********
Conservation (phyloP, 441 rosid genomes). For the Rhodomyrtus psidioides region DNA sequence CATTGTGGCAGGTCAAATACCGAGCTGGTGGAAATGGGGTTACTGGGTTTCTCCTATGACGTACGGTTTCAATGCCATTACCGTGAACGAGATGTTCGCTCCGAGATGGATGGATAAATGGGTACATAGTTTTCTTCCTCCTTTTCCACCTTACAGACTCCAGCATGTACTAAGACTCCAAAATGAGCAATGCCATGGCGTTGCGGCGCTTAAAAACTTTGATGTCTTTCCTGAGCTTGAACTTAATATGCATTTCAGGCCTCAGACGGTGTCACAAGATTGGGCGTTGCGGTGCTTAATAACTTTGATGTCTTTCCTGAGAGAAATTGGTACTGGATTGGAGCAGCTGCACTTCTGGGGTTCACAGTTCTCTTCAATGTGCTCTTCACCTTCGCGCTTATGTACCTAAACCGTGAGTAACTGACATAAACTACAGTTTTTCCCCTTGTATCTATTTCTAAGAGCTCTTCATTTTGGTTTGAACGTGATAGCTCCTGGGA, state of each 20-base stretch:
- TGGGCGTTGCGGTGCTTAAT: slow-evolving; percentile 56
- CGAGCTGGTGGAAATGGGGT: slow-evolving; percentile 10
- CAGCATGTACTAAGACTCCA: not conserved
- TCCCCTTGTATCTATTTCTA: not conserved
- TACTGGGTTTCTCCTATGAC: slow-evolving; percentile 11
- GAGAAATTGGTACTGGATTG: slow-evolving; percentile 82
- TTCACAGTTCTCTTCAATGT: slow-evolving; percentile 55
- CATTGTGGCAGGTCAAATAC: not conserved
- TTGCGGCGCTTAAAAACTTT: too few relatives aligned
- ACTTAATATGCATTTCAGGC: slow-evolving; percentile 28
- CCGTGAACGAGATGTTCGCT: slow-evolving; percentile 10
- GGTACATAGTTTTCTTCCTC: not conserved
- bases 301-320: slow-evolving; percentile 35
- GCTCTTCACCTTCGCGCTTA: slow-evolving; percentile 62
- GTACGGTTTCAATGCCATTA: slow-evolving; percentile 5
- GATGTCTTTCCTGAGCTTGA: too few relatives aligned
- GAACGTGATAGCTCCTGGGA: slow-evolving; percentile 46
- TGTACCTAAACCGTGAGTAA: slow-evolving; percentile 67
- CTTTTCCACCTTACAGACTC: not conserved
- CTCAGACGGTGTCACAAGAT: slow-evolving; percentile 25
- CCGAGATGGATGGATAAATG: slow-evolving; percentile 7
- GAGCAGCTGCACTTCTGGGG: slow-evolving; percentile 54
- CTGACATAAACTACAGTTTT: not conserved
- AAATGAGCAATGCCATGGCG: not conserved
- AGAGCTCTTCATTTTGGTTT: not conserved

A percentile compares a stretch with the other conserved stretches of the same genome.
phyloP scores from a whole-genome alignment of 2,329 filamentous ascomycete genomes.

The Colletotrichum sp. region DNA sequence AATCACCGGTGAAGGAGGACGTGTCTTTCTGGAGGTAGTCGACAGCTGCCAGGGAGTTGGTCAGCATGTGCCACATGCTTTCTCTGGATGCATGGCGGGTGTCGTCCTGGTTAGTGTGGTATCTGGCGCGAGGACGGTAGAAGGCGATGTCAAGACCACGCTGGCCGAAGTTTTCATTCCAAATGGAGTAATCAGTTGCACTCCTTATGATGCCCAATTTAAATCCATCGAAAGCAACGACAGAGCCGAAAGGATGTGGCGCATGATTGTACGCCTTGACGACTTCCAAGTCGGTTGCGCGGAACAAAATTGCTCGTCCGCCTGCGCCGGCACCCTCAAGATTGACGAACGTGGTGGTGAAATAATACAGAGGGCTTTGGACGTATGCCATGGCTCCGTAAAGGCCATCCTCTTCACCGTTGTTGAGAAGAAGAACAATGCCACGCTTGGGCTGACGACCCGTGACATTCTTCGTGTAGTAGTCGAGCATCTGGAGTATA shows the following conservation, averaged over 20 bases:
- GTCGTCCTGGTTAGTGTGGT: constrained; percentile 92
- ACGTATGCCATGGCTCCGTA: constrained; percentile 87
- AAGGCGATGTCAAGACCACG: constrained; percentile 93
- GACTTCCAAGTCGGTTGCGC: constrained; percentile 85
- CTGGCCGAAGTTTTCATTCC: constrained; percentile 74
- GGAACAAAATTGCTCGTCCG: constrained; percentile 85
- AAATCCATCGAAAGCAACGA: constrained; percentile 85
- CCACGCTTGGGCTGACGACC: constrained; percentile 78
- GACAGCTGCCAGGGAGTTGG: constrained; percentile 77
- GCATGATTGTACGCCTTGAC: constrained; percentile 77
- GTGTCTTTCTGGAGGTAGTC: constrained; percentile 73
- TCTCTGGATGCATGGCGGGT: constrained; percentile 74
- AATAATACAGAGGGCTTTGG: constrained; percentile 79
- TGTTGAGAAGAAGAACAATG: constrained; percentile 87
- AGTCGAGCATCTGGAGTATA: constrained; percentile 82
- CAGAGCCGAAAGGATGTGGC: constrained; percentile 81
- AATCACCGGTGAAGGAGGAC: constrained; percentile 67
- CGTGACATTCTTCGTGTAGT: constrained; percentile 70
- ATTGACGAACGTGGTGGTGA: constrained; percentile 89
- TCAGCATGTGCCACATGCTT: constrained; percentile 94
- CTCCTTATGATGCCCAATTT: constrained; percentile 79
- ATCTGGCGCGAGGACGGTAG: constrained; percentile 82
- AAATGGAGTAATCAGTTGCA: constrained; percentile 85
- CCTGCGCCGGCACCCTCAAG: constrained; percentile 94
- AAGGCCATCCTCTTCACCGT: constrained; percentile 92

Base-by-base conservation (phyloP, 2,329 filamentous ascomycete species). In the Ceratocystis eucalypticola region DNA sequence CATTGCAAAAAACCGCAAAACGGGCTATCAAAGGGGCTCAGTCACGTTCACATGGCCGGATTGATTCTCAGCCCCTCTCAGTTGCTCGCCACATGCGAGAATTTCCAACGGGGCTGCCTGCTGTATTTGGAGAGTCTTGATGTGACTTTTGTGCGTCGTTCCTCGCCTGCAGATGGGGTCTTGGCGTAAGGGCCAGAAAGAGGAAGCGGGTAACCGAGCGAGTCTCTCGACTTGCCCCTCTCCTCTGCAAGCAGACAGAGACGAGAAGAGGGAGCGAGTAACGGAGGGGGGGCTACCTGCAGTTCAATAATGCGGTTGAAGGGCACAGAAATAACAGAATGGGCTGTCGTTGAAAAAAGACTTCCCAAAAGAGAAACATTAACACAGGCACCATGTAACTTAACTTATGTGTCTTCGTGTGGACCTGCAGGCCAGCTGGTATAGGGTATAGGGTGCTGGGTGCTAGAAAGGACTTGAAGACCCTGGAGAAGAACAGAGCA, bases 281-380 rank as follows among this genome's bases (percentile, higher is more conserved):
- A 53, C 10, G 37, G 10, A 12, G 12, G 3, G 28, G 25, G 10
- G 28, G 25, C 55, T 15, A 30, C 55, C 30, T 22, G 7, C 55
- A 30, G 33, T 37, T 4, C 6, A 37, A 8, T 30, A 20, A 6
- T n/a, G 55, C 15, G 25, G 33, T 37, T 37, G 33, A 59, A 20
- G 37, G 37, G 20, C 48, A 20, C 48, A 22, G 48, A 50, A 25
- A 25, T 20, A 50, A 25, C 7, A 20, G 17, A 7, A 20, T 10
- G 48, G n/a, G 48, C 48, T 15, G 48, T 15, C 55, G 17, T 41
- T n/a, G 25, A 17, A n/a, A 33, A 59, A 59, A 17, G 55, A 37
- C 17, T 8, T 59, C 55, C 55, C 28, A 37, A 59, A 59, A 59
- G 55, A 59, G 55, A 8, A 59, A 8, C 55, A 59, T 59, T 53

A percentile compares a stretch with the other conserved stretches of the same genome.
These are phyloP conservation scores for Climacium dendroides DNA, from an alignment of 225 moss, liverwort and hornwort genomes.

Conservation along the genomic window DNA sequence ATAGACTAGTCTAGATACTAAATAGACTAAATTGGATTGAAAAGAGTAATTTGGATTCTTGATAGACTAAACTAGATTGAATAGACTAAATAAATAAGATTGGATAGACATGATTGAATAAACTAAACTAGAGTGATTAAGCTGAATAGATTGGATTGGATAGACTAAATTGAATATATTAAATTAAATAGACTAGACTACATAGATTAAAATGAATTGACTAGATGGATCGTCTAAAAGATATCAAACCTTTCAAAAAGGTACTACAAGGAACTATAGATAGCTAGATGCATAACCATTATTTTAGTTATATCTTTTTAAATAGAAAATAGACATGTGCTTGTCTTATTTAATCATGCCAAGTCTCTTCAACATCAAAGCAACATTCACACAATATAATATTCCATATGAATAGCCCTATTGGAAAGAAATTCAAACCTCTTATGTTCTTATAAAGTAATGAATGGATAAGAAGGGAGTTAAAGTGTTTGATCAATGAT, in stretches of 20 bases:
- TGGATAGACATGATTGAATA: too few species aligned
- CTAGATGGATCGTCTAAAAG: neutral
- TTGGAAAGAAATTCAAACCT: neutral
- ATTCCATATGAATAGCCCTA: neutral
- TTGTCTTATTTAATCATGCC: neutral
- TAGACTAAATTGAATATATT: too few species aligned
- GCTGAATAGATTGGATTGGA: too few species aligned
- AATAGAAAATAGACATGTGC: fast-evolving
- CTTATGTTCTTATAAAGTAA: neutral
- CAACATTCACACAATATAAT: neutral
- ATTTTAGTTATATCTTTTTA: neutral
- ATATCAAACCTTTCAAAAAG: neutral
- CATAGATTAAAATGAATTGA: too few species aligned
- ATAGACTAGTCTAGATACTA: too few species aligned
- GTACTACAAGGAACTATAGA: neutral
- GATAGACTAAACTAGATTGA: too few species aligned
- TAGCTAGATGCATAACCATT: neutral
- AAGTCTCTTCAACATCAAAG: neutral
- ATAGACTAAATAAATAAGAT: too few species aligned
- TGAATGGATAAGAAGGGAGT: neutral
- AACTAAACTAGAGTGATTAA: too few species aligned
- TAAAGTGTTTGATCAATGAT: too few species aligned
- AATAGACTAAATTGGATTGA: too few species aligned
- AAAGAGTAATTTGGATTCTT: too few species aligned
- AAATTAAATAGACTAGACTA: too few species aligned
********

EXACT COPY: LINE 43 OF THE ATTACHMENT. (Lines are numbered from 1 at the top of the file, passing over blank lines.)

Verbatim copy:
- TGTTGAGAAGAAGAACAATG: constrained; percentile 87